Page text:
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Loughborough Presentation (In Progress)


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Draft of 1st hour talk to EIM students 27th April 2009

Draft of 1st hour talk to EIM students 27th April 2009

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  • 1. The Evolving Agent Sarah Durrant Secretary General Association of Subscription Agents & Intermediaries (ASA)
  • 2. Welcome
    • A bit about me
    • A bit about the ASA
    • Talk
      • The basics: what do subscription agents do?
      • The evolving agent: new tools and services for the information supply chain
    • Q&A
  • 3. Logistics
    • Coffee/tea break at 3pm
    • Feel free to participate…
    • Ask questions
      • at any stage
      • on any topic or issue
  • 4. About me…
    • Secretary General of Association of Subscription Agents & Intermediaries (ASA)
    • Part-time role, started July 2008
    • Red Sage Consulting
    • 20 years in information industry (Academic Press, Wiley, CatchWord/Ingenta, INASP)
    • Publishing background so learning all the time…
    • Recently adopted retired racing greyhound
  • 5. About the ASA…
    • Founded in 1934 (not by me…)
    • International trade association serving subscription agents and intermediaries
    • 40+ members covering over 90% of the world's scholarly/professional subscription business
    • Upholds standards of excellence, integrity and service innovation in the information supply chain
    • Promotes best practice in the purchase, supply and access of serials
  • 6. About the ASA…
    • Seeks to enhance relations between publishers and libraries e.g. early pricing, gracing of e-journals, claims reduction, anti-fraud
    • Innovates/cooperates on industry standards e.g. ISSN, COUNTER/SUSHI, EDI, ONIX etc.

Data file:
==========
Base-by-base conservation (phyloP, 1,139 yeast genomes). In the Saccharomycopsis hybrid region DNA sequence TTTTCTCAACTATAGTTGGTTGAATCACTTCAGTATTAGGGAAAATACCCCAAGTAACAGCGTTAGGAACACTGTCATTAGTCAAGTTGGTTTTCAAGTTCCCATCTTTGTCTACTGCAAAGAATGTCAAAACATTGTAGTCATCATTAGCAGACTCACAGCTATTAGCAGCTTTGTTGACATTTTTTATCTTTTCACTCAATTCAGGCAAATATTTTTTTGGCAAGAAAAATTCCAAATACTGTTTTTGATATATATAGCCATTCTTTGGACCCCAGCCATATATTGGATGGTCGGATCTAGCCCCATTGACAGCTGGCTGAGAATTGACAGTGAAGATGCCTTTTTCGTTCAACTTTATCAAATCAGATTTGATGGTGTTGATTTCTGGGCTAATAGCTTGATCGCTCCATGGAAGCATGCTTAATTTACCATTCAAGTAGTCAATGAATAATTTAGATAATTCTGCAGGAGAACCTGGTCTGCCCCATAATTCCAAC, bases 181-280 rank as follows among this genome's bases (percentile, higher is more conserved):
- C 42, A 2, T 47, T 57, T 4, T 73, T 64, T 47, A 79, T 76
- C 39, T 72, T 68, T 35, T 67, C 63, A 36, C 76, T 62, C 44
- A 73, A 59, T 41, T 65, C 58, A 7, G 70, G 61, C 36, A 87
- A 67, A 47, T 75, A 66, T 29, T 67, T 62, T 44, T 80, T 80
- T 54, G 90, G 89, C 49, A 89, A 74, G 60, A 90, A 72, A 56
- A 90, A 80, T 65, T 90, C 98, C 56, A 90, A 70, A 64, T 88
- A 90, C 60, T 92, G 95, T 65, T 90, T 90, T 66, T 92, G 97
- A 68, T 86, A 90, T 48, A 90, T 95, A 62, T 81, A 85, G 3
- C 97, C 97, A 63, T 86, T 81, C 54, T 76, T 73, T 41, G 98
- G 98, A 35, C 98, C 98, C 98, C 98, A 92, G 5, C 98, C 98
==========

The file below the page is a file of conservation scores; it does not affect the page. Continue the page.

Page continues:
• Lobbying e.g. no/reduced VAT on e-journals
  • 7. Before we take off…
    • A snapshot of the services provided by subscription agents
    • Not a detailed examination of specific services from any particular agent…
    • Not all services are available from all agents
    • Agency services are evolving all the time
  • 8. The Basics: What do subscription agents do?
  • 9. In broad brush terms…
    • Publishers create and disseminate scholarly research information
    • Libraries subscribe/purchase access to that information
    • Agents work between the two to:
      • enhance the efficiency of the information supply chain
      • save their customers (libraries and publishers) time and money
  • 10. It can be murder in the library…
    • Limited library staff, time, budget and resources
    • 100’s if not 1000’s of publishers
    • 1000’s of journals
    • Archives and back issues
    • Plus, the need to keep on top of:
      • shelf-ready printed journals
      • publisher web platforms
      • registrations & access
      • usernames and passwords
      • publisher licences
      • claims
  • 11.
    • Potentially 100’s of publishers interacting with the library, e ach with:
      • different renewal and payment terms
      • currencies
      • claiming terms
      • different access procedures
      • different licences
      • time-consuming and expensive for libraries and publishers
    Without an agent… Image courtesy of Paul Williams, Swets Library
  • 12. With an agent…
    • Agents are specialists at facilitating one-to-many relationships
    • Leaves library staff free to concentrate on core needs of library and users
    Agent Library Image courtesy of Paul Williams, Swets
  • 13. Finding a niche …
    • Historically, agents had a very clearly defined role:
    • consolidate the library’s print orders
    • place those orders and manage payments…
    • … to multiple publishers in multiple currencies
    • deliver print copies to the library
    • chase claims on behalf of the library
  • 14. Finding a niche …
    • Services valued by publishers and libraries alike
    • Clear benefits to the supply chain
    • However, in the last 10-15 years, technology has bought major change to the scholarly information environment:
      • creation
      • dissemination
      • ‘ consumption’
  • 15. An illustration from Darwin…
    • Pale Peppered moth ( Biston betularia typica )
    • Dark Peppered moth ( Biston betularia carbonaria )
    • Environment favoured pale moths
    • Industrial revolution…soot
    • Environment favours dark moth
    • Improved environmental standards
    • Environment favours pale moth again
  • 16. ‘ Fittest’ in Darwinian terms does not mean strongest, it means the most apt or well-suited to the (new) environment.
  • 17. Interesting. Didn’t we just say that scholarly information has undergone its own ‘industrial revolution’?